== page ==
Tuesday, August 31, 2004
Gord Hotchkiss writes on the SEM industry growing up. Great stuff.
SEO/SEM firms must get out there and differentiate... or die.
Monday, August 30, 2004
A recent nationwide phone survey reveals that searching is the #2 most popular online activity. In #1 spot is email, or what I like to call "deleting spam."
Sunday, August 29, 2004
By Andrew Goodman
An up-close view of the first ever Search Engine Strategies date in Canada, May 11-12, 2004.
Friday, August 27, 2004
Hey, we're not freaks or rabble-rousers or nothing... but IE is so scary, we use Opera and Firefox...
Browse happy, and have a better day.
Thursday, August 26, 2004
Naseem Javed weighs in on the importance of a good name for the next big, hypothetical search engine challenger to Google. He seems to favor "serious and sober" corporate names because he thinks that's what the financial markets want to see.
Javed may be good at selling his naming services. The success of clever, well-chosen brand names like Clinique proves that a name can matter a lot. Given the challenges of finding a unique one, it's probably worth paying for a good one too, if you've got enough cash in the bank.
But substantively in this case he seems to be taking an overcautious line. It's possible that the lack of a flexible "skateboardy" image actually hurts a modern technology company in its efforts to recruit employees and win loyal customers.
And at the end of the day, you've got to have the goods and a business model that works. Inktomi is a superb name. But they made poor strategic choices. Accompany.com changed their name to MobShop using the services of a naming consultant. The marketplace wasn't interested in either.
If Google had listened to Javed, they'd be called SearchBot.com or Lookentium or Profundium or Umlauture.
I also notice that Yahoo! isn't doing too badly as a publicly-traded entity.
Compare and contrast a Traffick article on a similar subject: Differentiation Can be Brutal in the Web Search Business. Evidently the name is only a small aspect of the pursuit of industry leadership.
So what do you think would be a good name for the next big search engine challenger? I think Inktomi would be great. It could happen.
Wednesday, August 25, 2004
This article on Kottke.org delves further into rumors and speculation about a potential Mozilla-Google alliance that might lead to a Google-branded browser. Count me as one of those Google watchers who is confident that a Google browser is an inevitability.
Google would be foolish not to challenge Microsoft's territory, as they clearly know that Microsoft is gunning for their turf. And I'm sure it's not lost on Google that now is the time to strike.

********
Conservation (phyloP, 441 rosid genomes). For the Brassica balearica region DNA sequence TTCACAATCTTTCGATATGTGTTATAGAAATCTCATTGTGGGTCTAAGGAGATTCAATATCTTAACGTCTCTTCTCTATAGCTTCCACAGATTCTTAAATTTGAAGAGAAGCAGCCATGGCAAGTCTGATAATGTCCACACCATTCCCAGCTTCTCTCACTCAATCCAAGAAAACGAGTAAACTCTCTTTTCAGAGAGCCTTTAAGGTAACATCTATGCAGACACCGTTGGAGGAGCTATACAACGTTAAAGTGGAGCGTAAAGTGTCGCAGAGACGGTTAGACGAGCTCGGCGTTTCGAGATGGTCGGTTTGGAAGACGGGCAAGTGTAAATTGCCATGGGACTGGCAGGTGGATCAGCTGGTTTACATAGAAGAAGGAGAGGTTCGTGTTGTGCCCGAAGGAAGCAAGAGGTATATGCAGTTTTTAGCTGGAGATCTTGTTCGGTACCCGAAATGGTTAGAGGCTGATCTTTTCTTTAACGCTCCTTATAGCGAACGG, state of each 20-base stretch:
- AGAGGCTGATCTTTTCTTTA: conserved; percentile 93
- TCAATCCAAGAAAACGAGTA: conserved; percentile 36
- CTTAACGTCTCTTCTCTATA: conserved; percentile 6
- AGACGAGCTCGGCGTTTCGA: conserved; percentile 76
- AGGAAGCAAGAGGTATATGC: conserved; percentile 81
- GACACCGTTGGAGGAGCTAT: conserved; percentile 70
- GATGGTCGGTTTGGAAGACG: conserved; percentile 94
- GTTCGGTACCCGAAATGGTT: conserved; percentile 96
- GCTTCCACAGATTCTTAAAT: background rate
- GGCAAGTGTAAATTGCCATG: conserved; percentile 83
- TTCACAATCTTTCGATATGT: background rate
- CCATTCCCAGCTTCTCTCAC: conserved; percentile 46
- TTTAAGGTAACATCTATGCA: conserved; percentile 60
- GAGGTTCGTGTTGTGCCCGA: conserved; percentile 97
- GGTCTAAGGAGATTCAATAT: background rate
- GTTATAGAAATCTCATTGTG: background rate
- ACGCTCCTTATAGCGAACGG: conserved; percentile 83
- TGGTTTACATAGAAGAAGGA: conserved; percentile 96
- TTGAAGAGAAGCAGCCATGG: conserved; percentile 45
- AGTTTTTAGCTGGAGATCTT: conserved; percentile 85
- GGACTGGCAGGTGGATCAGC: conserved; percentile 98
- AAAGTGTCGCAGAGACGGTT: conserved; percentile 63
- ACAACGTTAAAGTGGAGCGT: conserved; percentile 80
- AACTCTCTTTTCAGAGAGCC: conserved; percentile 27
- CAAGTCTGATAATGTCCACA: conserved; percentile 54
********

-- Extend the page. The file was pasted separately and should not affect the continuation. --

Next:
The next Microsoft operating system -- code-named Longhorn -- is still a year away, and although Microsoft recently made news by reviving its IE development unit, we likely won't see IE 7.0 for a year or two.
So, in regard to a Google Browser, I say: Bring it on!
Tuesday, August 24, 2004
Adam Eisner reviews the Dummies book by Brad Hill and finds it pretty darn good, even for a non-dummy!
Sunday, August 22, 2004
Hurray! Users of Google's new Gmail web-based mail service can now get new e-mail alerts with the Gmail Notifier. This small Windows application sits in the Windows system tray and pops up an unobtrusive message (a la MSN Messenger) that displays the message sender and message subject. Clicking the icon will take you straight to your Gmail inbox.
Google may be taking its time rolling out ancillary features for Gmail, but that's fine with me. Their notifier is much better than those offered by other portals.
For instance, the only way to get new e-mail alerts from Yahoo is to use the somewhat annoying Yahoo instant messenger. Most people just want an e-mail notifier, not all kinds of other crap, and Google gets that.
Why is this small gesture by Google so exciting? Well, the fact that users must manually check their e-mail is one of web mail's main weakenesses, and now Google solves this problem two different ways: by automatically checking your mail for you through automatic inbox refreshing and now with the Notifier, which alerts you to new mail even if you aren't logged in.
What will they think of next?
Thursday, August 19, 2004
Official corporate blogs haven't captured the public imagination so far. While sober advocates of "blogging for business" expound the merits of exploring new modes of corporate communications, others wonder whether it's even possible for a company to get beyond careful, bland corp-speak.